It’s not just about what you say but how you say it. Punctuation defines your voice—your unique way of speaking to your reader. Which punctuation mark should you choose? Which one communicates the sentence to the reader the way you heard it in your head when you wrote it? Which one reflects your personal style and voice? A good editor should polish your punctuation to reflect your voice. No matter your subject matter or whether your book is scholarly or casual, precise punctuation throughout your book breathes life into your words and whispers in the reader’s ear, “Wow, this author really knows how to communicate exactly what they want to say.”. Good punctuation can bring emphasis to the right word or words and used properly, it can create a rhythm to the writing that takes the reader on a pleasant ride.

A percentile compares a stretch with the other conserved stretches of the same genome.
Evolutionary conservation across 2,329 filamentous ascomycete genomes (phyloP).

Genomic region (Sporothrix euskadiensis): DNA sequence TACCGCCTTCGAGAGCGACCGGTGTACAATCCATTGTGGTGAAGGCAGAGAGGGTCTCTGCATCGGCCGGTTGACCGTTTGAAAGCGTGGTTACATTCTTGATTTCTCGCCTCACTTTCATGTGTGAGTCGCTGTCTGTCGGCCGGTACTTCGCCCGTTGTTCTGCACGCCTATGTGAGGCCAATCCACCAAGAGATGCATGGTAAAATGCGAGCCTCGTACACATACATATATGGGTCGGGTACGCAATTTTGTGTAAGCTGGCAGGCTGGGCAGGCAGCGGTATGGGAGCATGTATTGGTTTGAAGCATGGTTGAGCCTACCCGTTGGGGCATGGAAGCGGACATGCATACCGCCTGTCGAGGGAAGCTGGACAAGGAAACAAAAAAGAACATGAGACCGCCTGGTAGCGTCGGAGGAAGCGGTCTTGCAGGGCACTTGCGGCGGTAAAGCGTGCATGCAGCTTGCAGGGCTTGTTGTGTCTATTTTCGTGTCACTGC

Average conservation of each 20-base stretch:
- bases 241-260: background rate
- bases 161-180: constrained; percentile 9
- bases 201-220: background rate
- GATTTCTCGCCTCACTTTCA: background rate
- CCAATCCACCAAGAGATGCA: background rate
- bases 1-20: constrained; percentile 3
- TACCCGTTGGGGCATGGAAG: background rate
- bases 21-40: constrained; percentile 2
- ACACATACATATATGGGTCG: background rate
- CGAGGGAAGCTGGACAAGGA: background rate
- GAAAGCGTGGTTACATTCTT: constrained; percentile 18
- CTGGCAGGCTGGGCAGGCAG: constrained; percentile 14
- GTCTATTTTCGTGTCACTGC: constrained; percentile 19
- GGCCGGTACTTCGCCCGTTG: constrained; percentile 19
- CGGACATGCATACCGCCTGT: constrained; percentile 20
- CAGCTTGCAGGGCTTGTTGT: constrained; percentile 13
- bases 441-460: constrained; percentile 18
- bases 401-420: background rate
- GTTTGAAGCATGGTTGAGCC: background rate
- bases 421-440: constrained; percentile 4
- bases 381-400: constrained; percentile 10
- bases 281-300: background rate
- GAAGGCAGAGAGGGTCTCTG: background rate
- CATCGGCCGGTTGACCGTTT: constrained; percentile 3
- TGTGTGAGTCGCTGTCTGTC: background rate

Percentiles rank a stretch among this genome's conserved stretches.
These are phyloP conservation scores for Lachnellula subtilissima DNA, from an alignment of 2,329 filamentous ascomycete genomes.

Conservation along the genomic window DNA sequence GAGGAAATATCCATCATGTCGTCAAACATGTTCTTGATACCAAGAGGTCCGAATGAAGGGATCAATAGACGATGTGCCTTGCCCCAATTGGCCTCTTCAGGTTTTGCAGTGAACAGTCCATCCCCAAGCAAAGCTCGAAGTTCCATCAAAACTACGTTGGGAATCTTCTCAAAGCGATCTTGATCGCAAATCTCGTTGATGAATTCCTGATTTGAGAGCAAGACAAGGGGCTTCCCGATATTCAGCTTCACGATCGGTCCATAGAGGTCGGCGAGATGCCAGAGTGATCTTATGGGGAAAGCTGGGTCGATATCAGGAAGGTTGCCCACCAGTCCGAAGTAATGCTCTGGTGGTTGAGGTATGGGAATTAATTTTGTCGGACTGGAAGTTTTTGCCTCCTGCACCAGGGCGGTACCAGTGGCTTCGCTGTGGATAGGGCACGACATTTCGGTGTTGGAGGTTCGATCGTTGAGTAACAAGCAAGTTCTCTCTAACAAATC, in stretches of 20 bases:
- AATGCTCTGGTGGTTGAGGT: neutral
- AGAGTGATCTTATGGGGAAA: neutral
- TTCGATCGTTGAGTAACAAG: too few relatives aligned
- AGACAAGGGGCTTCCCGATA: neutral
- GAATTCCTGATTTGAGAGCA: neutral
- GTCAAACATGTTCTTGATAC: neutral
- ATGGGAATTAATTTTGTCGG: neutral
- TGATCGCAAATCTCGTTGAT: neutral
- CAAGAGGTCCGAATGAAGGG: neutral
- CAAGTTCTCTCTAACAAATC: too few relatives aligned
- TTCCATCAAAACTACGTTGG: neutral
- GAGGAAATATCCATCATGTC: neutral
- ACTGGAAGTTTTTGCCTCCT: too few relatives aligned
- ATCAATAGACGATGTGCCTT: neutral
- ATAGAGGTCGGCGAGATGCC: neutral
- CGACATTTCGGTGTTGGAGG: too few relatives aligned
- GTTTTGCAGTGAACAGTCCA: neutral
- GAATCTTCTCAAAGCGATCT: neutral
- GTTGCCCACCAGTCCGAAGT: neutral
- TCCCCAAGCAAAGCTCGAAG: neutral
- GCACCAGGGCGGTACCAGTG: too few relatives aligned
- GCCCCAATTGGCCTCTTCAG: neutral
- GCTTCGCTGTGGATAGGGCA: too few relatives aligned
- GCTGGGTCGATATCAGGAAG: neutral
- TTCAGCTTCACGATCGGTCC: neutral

So which of these sentences uses the correct punctuation?
It was his best book , written with the greatest care.
It was his best book ; written with the greatest care.
It was his best book : written with the greatest care.
It was his best book — written with the greatest care
It was his best book … written with the greatest care.
In different contexts any of these could be preferable. It depends on what you want to say and where you want the emphasis. They all “sound” different if read out loud Th e comma, colon, and dash are the most likely candidates, but even among them, the choice becomes a matter of the way you express yourself. Your editor should “listen” for your voice in the text and then adjusts the punctuation to you, your voice, and your story. That’s why having a competent editor look at manuscript can only make it better.
….precise punctuation throughout your book breathes life into your words